Washingtonians have been known to argue about just how many San Juan Islands there are. Officially, there are 172 named isles in the archipelago located off the coast of Washington state. There are roughly 400 in all, but the smaller ones are only visible at low tide. Do these count as islands, too? Ah, that's where the disagreement begins.
But no one is arguing about how idyllic this group is. The weather is temperate year-round—the San Juans get about half as much rain as nearby Seattle. The pace of life is so slow there's not even a single traffic light in the archipelago, but there are plenty of sea lions barking on rocks, pods of whales cavorting just offshore, lonely lighthouses (like the one on Patos Island, pictured), forests, beaches, and well-preserved historic villages.
Sounds nice, right? Well, it's about to get better. Both Moran State Park on Orcas Island and San Juan Island National Historic Park are slated to get new visitor centers this summer, which will make the experience of visiting even richer.
Summit Visitor Center at Moran State Park will open on June 18 to mark the park's centennial. In 1921, shipbuilding tycoon Robert Moran, a fan of conservationist John Muir, donated 3,000 acres for the reserve's creation. The park now encompasses five lakes, 38 miles of hiking trails, and 151 campsites.
Near the Visitor Center is one of the park's most beloved landmarks: a medieval-inspired, Game of Thrones-esque stone observation tower built by the Civilian Conservation Corps in 1936.
But the new center will do that tower one better in terms of views. The new facility will be set at the summit of Mount Constitution, which, as the highest point in the San Juans, has nearly 360-degree views of the surrounding islands, the Cascade Mountains, and sometimes even the Olympic range.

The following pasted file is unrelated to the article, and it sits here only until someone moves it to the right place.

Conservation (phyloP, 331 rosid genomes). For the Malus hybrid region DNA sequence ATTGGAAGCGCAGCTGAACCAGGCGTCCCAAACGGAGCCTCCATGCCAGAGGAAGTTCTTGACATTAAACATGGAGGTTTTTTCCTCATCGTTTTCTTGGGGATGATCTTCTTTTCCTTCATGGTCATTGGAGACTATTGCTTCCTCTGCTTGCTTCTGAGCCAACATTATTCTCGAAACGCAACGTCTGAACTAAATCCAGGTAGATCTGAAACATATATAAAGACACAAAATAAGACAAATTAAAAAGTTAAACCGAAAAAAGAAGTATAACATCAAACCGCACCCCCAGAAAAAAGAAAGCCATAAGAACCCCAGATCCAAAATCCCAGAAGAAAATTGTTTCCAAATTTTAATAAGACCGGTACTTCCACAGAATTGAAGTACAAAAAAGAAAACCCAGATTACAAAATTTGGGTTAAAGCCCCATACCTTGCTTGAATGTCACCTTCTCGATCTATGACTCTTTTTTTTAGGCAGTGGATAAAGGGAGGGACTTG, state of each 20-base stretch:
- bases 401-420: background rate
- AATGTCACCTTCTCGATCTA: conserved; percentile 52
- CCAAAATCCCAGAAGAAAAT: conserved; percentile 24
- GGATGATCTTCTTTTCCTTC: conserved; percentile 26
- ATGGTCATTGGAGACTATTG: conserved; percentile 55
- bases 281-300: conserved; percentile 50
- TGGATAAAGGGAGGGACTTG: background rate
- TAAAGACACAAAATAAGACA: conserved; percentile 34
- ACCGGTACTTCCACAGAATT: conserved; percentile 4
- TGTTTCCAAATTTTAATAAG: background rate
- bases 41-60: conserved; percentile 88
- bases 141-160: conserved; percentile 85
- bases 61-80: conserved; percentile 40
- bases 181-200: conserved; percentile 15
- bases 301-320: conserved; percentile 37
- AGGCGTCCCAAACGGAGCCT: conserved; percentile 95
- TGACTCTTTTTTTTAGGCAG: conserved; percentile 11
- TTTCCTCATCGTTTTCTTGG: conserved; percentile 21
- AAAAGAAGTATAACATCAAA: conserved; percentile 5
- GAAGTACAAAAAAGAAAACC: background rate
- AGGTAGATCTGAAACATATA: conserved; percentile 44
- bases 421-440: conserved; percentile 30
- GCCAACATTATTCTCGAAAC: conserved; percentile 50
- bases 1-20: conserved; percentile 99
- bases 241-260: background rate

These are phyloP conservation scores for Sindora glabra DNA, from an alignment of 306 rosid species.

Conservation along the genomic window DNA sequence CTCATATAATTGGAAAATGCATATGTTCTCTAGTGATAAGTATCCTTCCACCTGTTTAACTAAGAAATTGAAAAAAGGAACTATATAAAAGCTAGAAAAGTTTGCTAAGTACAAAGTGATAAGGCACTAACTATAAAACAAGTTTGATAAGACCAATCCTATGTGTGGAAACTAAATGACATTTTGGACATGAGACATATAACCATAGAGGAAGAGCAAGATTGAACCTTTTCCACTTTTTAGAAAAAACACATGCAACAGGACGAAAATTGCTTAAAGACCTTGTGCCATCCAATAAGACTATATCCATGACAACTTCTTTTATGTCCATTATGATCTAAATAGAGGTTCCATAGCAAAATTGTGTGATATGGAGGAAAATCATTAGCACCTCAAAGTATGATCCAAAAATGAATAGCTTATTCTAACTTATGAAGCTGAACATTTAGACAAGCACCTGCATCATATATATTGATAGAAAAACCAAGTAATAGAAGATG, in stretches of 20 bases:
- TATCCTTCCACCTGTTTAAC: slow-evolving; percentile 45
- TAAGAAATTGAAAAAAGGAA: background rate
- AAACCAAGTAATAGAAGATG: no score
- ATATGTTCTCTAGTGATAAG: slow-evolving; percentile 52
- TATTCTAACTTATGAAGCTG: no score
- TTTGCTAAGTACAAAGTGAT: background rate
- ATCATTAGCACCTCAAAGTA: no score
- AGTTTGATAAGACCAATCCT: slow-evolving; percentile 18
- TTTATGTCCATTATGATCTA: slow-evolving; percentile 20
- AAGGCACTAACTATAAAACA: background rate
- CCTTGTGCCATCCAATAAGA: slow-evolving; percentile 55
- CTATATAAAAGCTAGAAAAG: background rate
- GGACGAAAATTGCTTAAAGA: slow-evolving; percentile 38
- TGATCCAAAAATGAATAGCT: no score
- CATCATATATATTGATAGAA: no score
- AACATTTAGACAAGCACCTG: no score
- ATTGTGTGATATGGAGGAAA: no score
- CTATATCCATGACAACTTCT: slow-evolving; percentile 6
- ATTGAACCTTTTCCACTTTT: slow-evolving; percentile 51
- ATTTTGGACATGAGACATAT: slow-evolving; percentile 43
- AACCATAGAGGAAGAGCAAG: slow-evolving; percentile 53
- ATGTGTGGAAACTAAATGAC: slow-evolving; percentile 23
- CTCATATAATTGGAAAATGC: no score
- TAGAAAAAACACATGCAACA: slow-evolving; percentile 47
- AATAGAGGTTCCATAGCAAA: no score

Beyond the eye-candy views, the center will tell the story of the park from all angles: geological, ecological, and historic.
The American Camp Visitor Center on San Juan Island will be a larger (and more engaging) replacement for the 40-year-old center that came before. The new addition aims for a soft opening on Memorial Day weekend. Not all of the planned exhibits will be in place at that time—everything is expected to be complete by April 2022—but enough should be there to engage visitors.
Curators worked with Native American experts to give a deeper and more comprehensive representation of the island's indigenous history, which branches off, at points, to include African American stories and a look at the Pacific Islanders who are thought to have visited here.
The center will also tell the downright weird tale of how the killing of a pig in 1859 nearly plunged Britain and the U.S. into war. (No joke! The U.K. sent three warships.)
Other features include a spotting scope trained on the nests of local bald eagles (the San Juan Islands have the largest population of those birds in the contiguous United States) and exhibits on the ecology of the terrain, which includes one of the last remaining prairies in the Pacific Northwest.